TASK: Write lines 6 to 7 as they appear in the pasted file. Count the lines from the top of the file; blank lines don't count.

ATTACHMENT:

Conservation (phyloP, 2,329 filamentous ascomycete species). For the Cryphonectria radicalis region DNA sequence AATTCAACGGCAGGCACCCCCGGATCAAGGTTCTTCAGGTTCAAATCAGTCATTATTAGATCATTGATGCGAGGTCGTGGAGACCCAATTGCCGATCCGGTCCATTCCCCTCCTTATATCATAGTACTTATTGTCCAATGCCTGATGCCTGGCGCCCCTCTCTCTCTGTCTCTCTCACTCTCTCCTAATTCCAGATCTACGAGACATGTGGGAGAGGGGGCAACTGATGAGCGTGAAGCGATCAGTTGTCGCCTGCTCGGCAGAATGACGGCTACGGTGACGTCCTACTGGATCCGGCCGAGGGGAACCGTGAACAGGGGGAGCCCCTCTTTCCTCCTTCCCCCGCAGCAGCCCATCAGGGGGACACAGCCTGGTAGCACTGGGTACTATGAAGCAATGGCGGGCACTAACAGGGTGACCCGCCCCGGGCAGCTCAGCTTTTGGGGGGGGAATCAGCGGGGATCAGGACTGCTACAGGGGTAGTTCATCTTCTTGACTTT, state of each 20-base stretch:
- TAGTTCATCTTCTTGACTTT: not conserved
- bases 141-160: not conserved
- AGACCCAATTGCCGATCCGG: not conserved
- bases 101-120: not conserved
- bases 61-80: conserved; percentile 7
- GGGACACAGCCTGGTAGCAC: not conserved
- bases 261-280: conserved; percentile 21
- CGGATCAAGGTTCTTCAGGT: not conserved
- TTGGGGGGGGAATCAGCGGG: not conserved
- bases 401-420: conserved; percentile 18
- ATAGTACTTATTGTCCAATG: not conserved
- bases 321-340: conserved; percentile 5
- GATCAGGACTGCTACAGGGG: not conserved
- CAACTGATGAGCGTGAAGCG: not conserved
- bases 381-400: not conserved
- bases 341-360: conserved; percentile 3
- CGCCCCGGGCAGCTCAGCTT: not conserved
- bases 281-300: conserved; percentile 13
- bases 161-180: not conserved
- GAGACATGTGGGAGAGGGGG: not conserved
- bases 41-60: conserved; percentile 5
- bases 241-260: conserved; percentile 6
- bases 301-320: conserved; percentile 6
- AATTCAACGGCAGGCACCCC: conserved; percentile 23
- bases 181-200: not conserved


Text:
- bases 61-80: conserved; percentile 7
- GGGACACAGCCTGGTAGCAC: not conserved